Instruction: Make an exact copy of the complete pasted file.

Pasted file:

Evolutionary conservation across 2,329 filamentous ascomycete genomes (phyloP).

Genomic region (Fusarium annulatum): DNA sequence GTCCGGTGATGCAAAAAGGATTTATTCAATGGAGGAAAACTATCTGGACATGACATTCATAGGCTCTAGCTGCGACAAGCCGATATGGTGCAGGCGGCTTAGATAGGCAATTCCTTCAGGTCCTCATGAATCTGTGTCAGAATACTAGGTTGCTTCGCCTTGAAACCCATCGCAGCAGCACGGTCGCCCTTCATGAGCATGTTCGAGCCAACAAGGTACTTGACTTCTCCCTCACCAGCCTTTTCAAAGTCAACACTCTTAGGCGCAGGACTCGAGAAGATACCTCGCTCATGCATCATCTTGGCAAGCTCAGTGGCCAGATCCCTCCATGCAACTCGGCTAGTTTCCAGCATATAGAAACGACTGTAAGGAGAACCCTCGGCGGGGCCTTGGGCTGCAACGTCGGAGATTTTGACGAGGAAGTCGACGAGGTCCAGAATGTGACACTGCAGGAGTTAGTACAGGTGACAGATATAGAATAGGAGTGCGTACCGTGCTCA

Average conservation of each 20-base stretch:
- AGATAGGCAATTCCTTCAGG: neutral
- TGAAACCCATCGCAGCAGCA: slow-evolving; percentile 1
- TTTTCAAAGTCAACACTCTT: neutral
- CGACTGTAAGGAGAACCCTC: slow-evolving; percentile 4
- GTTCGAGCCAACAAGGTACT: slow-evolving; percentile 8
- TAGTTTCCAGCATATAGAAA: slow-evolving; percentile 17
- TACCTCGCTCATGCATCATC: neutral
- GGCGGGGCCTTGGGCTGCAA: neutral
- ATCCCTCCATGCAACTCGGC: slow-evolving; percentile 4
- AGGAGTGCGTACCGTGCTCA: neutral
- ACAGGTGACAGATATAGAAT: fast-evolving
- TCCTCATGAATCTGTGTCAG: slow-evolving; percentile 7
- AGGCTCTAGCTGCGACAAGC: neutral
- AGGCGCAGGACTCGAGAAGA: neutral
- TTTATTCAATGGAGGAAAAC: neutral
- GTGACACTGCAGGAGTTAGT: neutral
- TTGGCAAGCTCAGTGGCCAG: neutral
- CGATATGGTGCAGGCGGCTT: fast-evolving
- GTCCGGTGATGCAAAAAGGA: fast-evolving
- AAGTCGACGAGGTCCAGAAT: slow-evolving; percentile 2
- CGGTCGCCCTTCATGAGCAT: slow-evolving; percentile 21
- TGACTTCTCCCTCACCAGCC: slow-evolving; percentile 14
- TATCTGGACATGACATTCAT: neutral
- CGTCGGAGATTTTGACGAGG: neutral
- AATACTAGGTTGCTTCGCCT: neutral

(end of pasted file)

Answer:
Evolutionary conservation across 2,329 filamentous ascomycete genomes (phyloP).

Genomic region (Fusarium annulatum): DNA sequence GTCCGGTGATGCAAAAAGGATTTATTCAATGGAGGAAAACTATCTGGACATGACATTCATAGGCTCTAGCTGCGACAAGCCGATATGGTGCAGGCGGCTTAGATAGGCAATTCCTTCAGGTCCTCATGAATCTGTGTCAGAATACTAGGTTGCTTCGCCTTGAAACCCATCGCAGCAGCACGGTCGCCCTTCATGAGCATGTTCGAGCCAACAAGGTACTTGACTTCTCCCTCACCAGCCTTTTCAAAGTCAACACTCTTAGGCGCAGGACTCGAGAAGATACCTCGCTCATGCATCATCTTGGCAAGCTCAGTGGCCAGATCCCTCCATGCAACTCGGCTAGTTTCCAGCATATAGAAACGACTGTAAGGAGAACCCTCGGCGGGGCCTTGGGCTGCAACGTCGGAGATTTTGACGAGGAAGTCGACGAGGTCCAGAATGTGACACTGCAGGAGTTAGTACAGGTGACAGATATAGAATAGGAGTGCGTACCGTGCTCA

Average conservation of each 20-base stretch:
- AGATAGGCAATTCCTTCAGG: neutral
- TGAAACCCATCGCAGCAGCA: slow-evolving; percentile 1
- TTTTCAAAGTCAACACTCTT: neutral
- CGACTGTAAGGAGAACCCTC: slow-evolving; percentile 4
- GTTCGAGCCAACAAGGTACT: slow-evolving; percentile 8
- TAGTTTCCAGCATATAGAAA: slow-evolving; percentile 17
- TACCTCGCTCATGCATCATC: neutral
- GGCGGGGCCTTGGGCTGCAA: neutral
- ATCCCTCCATGCAACTCGGC: slow-evolving; percentile 4
- AGGAGTGCGTACCGTGCTCA: neutral
- ACAGGTGACAGATATAGAAT: fast-evolving
- TCCTCATGAATCTGTGTCAG: slow-evolving; percentile 7
- AGGCTCTAGCTGCGACAAGC: neutral
- AGGCGCAGGACTCGAGAAGA: neutral
- TTTATTCAATGGAGGAAAAC: neutral
- GTGACACTGCAGGAGTTAGT: neutral
- TTGGCAAGCTCAGTGGCCAG: neutral
- CGATATGGTGCAGGCGGCTT: fast-evolving
- GTCCGGTGATGCAAAAAGGA: fast-evolving
- AAGTCGACGAGGTCCAGAAT: slow-evolving; percentile 2
- CGGTCGCCCTTCATGAGCAT: slow-evolving; percentile 21
- TGACTTCTCCCTCACCAGCC: slow-evolving; percentile 14
- TATCTGGACATGACATTCAT: neutral
- CGTCGGAGATTTTGACGAGG: neutral
- AATACTAGGTTGCTTCGCCT: neutral